I think Alan’s article is excellent but I find myself at odds on a couple of points. So as I think debate is healthy, I am providing some additional thoughts below. These are just a different perspective and in no way am I dismissing the many excellent points made by Alan.
So, what do I find debatable? Firstly; “You cannot manage the outcomes only the input” and “… the only things we can manage are activity, focus and behaviours of our field sales teams.” In my experience the greatest failure of sales management today is the focus on managing activity. I do agree that when wearing the coaching hat, the sales manager must act to influence focus and behaviours but as soon as attention turns to activity, their role has changed from manager to supervisor. No matter how “real time” that activity is monitored it is still history. So, we believe you can coach and lead people in such a way as to get the desired outcomes using activity monitoring to check and modify assumptions e.g. conversion ratios which feed into workload planning.
You may have read other articles on this topic in previous newsletter so we won’t labour the points here. Suffice it to say our experience is that the management discipline can only be applied to the sales and selling processes leaving leadership and coaching as the tools to use to influence the people and their behaviour.
This leads neatly to the second point which is the term SFA. From our early days, back in 2002, the customer projects we worked on led us inexorably to conclude that CRM systems offer little to those seeking Sales Performance Improvement. Alan makes the point that CRMs offer little to the sales person. However, he also concludes that SFA systems, which should have plugged the gap, have all but disappeared being consumed by CRM. Part of the reason is that they were never really different to CRMs. A stronger reason for their disappearance is that they were the wrong solution; what needs automating is the Sales and Selling Processes not the Sales Force. So, we talk about Sales Process (not Force) Automation; SPA.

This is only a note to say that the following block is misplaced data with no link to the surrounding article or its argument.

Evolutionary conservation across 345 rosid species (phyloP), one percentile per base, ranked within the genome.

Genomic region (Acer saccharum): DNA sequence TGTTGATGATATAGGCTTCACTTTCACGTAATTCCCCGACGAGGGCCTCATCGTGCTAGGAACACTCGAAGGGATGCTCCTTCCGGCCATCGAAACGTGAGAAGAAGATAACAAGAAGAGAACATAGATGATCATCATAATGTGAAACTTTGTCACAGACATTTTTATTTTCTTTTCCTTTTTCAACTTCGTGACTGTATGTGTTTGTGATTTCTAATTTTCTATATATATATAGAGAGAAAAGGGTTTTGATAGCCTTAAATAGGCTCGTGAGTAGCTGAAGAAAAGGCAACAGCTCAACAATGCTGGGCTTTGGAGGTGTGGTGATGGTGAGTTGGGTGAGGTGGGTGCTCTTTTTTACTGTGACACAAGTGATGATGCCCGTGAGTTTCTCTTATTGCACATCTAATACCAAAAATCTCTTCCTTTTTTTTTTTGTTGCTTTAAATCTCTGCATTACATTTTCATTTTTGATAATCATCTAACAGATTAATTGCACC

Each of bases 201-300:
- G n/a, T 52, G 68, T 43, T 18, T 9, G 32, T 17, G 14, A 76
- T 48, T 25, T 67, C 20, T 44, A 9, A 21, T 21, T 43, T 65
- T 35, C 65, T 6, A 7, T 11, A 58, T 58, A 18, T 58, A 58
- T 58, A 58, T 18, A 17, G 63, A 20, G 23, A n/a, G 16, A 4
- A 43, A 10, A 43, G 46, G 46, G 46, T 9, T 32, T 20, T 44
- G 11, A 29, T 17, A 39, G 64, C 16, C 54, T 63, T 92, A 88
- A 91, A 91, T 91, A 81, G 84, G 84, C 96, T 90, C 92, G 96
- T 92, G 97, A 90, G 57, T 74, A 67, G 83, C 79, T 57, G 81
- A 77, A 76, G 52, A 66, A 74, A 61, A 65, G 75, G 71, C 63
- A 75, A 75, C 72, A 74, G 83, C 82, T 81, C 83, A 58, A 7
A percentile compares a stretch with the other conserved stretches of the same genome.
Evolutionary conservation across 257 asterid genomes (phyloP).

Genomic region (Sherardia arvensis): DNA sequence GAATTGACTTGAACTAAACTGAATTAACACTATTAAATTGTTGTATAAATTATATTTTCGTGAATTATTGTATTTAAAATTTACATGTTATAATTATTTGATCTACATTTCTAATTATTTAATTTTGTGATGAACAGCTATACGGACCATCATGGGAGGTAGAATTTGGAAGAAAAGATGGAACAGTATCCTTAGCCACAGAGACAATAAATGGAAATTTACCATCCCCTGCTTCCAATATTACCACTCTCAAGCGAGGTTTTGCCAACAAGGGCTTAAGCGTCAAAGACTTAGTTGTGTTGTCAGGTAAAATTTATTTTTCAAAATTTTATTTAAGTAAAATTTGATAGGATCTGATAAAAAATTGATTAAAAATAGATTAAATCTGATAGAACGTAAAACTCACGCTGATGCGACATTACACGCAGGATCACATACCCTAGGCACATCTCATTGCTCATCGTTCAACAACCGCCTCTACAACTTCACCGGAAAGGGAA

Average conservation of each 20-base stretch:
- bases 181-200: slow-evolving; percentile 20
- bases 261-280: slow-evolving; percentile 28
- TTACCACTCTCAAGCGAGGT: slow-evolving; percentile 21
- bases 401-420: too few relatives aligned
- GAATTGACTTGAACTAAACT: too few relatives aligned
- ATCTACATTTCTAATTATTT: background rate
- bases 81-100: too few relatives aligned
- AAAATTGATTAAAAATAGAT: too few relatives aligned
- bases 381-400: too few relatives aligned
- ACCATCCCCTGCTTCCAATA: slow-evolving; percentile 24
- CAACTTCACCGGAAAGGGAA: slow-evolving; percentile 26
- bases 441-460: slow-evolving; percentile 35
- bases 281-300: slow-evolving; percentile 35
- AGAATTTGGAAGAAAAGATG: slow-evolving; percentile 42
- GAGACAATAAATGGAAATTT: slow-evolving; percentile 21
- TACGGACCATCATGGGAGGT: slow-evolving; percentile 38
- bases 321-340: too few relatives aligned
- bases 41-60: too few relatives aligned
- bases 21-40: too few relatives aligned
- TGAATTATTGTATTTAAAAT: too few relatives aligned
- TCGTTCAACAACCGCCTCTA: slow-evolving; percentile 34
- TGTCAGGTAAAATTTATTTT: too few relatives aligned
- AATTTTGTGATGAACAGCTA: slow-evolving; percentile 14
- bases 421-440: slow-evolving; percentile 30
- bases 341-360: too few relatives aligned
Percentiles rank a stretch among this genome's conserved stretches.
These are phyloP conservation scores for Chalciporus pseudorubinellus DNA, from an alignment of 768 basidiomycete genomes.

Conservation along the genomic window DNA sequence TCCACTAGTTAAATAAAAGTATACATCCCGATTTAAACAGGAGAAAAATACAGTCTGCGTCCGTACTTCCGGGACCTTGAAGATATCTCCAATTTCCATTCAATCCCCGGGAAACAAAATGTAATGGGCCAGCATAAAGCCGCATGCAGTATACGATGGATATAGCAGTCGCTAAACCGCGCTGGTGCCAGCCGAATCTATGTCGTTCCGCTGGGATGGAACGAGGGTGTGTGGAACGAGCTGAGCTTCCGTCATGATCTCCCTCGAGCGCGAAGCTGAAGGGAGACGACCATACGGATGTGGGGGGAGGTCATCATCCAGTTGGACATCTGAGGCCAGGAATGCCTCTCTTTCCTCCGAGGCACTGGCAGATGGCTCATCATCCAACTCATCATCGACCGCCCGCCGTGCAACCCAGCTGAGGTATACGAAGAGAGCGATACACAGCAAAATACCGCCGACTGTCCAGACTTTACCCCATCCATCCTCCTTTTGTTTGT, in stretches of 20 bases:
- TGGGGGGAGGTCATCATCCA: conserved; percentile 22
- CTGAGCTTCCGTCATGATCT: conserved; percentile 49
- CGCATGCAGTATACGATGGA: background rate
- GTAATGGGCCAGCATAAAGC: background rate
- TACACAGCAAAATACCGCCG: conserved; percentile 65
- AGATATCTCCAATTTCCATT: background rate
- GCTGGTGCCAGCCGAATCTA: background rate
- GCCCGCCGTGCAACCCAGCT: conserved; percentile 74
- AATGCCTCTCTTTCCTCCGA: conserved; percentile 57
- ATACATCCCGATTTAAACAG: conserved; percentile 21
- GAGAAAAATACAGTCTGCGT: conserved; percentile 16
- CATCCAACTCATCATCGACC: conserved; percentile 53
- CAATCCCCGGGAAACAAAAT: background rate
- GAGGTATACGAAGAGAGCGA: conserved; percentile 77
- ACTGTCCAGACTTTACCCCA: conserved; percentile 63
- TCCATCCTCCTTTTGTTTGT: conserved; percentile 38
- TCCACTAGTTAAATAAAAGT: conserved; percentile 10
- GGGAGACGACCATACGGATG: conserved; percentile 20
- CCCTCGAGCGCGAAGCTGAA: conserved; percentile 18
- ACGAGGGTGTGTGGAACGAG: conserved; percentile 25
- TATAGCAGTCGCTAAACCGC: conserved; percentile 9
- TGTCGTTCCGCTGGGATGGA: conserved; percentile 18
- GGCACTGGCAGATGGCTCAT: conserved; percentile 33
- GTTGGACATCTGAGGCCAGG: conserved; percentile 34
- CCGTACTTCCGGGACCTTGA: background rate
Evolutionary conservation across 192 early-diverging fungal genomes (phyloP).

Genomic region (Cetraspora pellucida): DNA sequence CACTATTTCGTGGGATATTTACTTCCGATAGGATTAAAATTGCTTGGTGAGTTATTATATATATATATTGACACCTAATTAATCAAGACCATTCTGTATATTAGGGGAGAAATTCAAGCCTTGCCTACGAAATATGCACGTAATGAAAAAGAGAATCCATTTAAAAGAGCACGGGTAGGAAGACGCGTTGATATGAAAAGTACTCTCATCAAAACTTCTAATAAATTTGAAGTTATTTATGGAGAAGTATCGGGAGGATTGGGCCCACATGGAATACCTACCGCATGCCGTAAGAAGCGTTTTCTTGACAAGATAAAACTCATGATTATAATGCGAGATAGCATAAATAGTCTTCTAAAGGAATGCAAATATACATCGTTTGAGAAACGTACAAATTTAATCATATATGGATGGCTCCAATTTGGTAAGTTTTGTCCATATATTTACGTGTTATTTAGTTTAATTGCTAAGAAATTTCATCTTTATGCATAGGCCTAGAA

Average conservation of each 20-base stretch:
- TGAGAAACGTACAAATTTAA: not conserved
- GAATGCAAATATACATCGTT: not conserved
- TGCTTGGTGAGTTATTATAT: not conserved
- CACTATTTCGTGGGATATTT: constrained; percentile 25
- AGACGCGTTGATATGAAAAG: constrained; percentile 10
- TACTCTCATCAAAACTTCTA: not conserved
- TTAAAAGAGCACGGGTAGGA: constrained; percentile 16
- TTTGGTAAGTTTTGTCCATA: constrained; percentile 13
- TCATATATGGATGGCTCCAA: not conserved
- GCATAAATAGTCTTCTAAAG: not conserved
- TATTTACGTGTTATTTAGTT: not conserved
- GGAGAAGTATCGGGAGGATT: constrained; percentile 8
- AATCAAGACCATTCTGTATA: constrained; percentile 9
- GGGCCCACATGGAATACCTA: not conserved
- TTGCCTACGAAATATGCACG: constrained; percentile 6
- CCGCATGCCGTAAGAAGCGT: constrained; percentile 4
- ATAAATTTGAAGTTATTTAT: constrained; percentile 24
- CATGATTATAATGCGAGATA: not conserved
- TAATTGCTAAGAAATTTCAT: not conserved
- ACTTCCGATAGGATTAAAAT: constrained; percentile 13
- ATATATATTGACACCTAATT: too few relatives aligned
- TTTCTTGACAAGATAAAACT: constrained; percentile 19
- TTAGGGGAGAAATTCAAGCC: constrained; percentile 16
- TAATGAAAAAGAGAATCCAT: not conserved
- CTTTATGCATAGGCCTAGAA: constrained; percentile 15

However, you cannot automate what does not exist, or if you try to introduce automation where the current system is flawed and/or incomplete then your automated system will carry the same flaws and gaps. Worse still and this is an issue with a lot of CRM implementations, the processes contained in the automation system are in effect imposed on the organisation because they fill gaps. Such poor implementations also tend to emphasise and magnify the flaws. So you now have a clumsy automated system that fails to match the established working practices and you don’t need me to explain the potential for conflict that this creates.
Our recommendation is to design and deploy a complete set of tailored integrated processes, within the framework of a sales methodology and ensure that they work smoothly and deliver a complete solution. Train everyone to use it, train the sales managers to coach it, make sure it is settled and delivering the desired results and then automate it. If you buy a system in the hope that it will fix all your problems you may well be disappointed; as the earliest computer experts recognised “rubbish in = rubbish out”.
SPA is a critical component of SFE. If you automate the processes which will typically cover say 80% of the sales person’s work; the routine stuff, it frees up time both for the sales person and the manager to be creative. If you don’t automate the standard stuff then it consumes most of the available time leaving little for the creativity which could differentiate you.